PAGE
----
April 11, 2015

TR 04/11/2015

Fished southwestern Crawford County.
9 browns to hand.  When sun came up high in the sky they shut down.

Stopped at a beaver dam near the road on the way home to see how my brookies were fairing.  Seven to hand in no time.  Examined brookies' gills and what I saw made my skin crawl.

I guess you would have a hard time breathing with Gill Lice attached to your lungs too.

April 10, 2015

Things I Found On A Trout Stream

A huge Fishing Spider trying to eat a Question Mark Butterfly
 Not a clue what this is.
Woody Nightshade a very poisonous flower.
A confused mother bird
An abandon homestead
A new car
Open hearth
 Solitude



April 09, 2015

Tracking Injured Bucks

I deer hunted for 25 years and really loved the sport.  I stopped about ten years ago due to back and knee problems.  Prior to quitting hunting I got pretty good at retrieving injured deer.  I took it as a challenge to my outdoor skills.  I was even enlisted by friends to help look for their injured deer.

We always started at the initial sign of blood or where the hunter thought their buck was hit.  Not all deer bleed right away and care needs to be taken to not give up too quickly.
 

This monster had a massive inside spread.  It had been on stream for a while.  The critters had chewed on its horns and the skull was bleached and it had a little moss on it.  The buck was found while trout fishing.

My favorite method was marking the point of hit and getting on trail.  I would mark the last sign of track or blood and then do small circles with another hunter.  Two sets of eyes are better than one.  If the small circles fail, I started larger circles.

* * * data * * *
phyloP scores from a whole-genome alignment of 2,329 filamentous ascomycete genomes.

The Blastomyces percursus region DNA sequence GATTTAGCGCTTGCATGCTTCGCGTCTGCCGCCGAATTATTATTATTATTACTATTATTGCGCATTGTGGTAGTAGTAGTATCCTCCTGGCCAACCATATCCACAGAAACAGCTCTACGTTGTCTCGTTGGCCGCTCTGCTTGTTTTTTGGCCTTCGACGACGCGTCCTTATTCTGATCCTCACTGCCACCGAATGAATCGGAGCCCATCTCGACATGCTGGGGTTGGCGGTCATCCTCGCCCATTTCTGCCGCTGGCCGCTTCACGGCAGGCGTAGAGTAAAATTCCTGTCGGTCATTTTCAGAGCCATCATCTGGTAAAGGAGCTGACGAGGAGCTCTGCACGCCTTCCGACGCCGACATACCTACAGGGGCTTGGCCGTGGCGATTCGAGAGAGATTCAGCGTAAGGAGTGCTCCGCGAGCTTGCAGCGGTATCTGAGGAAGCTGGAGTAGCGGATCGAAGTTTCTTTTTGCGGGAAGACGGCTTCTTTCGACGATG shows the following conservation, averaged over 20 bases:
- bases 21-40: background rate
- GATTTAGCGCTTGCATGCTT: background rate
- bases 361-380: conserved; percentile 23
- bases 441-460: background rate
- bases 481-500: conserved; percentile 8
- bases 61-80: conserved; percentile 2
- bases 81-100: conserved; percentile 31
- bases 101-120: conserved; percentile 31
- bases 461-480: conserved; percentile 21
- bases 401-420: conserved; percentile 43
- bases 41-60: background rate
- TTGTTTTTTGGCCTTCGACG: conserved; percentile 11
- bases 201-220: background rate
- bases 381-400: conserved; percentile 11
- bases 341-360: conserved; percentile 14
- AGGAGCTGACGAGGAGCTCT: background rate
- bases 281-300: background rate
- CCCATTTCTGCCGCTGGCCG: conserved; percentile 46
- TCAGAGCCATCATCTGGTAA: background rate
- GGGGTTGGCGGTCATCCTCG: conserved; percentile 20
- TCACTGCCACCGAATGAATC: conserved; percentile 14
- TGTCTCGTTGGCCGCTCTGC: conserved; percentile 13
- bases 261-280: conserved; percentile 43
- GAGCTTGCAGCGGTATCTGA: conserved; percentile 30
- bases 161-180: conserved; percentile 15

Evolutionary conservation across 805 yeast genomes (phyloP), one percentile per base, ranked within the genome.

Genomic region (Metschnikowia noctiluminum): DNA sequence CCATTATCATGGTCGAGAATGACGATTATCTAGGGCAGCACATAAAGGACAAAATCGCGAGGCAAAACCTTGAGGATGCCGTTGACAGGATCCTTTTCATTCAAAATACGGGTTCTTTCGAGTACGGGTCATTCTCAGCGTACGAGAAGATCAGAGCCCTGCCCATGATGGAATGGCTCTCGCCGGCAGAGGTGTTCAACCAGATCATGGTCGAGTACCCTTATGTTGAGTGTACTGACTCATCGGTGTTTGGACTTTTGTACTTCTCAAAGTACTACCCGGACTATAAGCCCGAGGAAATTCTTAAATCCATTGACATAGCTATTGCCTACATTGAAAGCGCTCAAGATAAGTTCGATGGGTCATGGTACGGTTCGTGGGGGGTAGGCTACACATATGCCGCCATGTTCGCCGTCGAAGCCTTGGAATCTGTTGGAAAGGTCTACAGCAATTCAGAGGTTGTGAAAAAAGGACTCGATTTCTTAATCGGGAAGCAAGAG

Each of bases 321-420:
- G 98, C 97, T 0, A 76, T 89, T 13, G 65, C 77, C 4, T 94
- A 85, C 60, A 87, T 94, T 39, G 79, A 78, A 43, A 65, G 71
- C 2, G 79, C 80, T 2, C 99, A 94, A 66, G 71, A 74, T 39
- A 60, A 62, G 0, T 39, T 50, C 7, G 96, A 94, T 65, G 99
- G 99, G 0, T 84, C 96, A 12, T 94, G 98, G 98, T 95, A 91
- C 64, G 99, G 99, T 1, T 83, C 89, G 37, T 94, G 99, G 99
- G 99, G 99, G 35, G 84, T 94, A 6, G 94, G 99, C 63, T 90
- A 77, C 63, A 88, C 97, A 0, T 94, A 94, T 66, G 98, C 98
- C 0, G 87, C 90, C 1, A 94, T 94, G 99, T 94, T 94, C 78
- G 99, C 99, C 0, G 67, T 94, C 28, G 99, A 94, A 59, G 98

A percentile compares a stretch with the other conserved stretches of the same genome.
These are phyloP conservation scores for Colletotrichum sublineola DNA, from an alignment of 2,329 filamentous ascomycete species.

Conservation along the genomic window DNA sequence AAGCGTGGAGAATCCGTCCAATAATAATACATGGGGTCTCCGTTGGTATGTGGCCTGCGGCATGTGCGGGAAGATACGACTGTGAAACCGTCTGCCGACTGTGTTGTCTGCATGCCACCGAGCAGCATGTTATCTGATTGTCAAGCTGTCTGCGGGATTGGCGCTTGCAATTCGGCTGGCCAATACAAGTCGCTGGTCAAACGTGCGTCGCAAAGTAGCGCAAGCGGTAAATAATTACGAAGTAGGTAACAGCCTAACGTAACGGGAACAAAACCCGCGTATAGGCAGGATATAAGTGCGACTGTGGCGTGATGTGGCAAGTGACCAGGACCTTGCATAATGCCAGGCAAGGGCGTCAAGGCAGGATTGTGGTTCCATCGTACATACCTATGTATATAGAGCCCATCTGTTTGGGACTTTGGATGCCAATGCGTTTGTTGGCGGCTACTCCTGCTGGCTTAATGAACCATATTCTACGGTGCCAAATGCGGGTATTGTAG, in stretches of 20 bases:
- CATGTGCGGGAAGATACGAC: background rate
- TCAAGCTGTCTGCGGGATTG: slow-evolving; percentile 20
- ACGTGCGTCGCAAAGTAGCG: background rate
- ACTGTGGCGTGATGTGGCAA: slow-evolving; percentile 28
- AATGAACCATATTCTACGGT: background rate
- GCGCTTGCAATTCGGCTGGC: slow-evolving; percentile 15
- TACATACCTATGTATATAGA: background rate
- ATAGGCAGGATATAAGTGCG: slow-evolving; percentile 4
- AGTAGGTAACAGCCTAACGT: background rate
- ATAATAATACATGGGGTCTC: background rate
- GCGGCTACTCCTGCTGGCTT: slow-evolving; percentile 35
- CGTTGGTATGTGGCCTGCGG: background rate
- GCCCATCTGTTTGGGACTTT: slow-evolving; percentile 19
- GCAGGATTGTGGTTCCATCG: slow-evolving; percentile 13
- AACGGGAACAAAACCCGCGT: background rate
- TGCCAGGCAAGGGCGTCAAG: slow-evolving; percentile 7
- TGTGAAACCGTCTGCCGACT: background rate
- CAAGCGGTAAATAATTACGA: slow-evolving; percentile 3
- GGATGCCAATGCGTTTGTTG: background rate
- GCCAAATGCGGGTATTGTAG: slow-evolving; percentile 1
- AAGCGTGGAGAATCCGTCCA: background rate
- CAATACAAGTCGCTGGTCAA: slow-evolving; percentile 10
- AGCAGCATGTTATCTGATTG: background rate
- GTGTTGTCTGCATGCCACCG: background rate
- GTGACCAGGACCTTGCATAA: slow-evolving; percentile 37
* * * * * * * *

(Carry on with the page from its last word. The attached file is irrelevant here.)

This twelve pointer with eight inch G1s and ten inch G2s had an eighteen inch inside spread.  It was found ten yards from a trout stream while fishing and had no obvious wounds.

If I lost the track I would always evaluate the terrain.  When the first hit is made, the deer are working on adrenaline and could really go up some steep hills.  After the initial rush of adrenaline the deer typically will find a place to bed down.  If they are not bothered they will many times seize up and be found on their bedding site.
I found this entire deer skeleton about ten yards from the stream while trout fishing.  I examined the body and saw no obvious wounds.

Then there are the other times that a less than an optimal shot is made.  Those deer that have bedded and are not injured fatally have a terrible thirst.  They have lost blood and are weak.  The deer typically will go down hill the most easy route in the area.

The deer being shot typically causes loss of blood and the deer get excessively thirsty.  It could be the start of an infection that causes dehydration and the deer needs and wants water. The thirst can be overwhelming.  I typically scouted any stream or pond in the area for the injured deer.

I don't hunt anymore but I still trout fish a lot.  My lessons learned while deer hunting are still there and are proven over and over again each Spring when the weeds are knocked down by the winter snow.

If you are looking for an injured buck,  find that nearby waterway.  Your tenacity will be rewarded. 
 
This sweet buck with a 19.5 inch spread was found by Tristan George eight yards from the stream. He was trout fishing.  It had been there a couple springs due to the bleaching of the skull.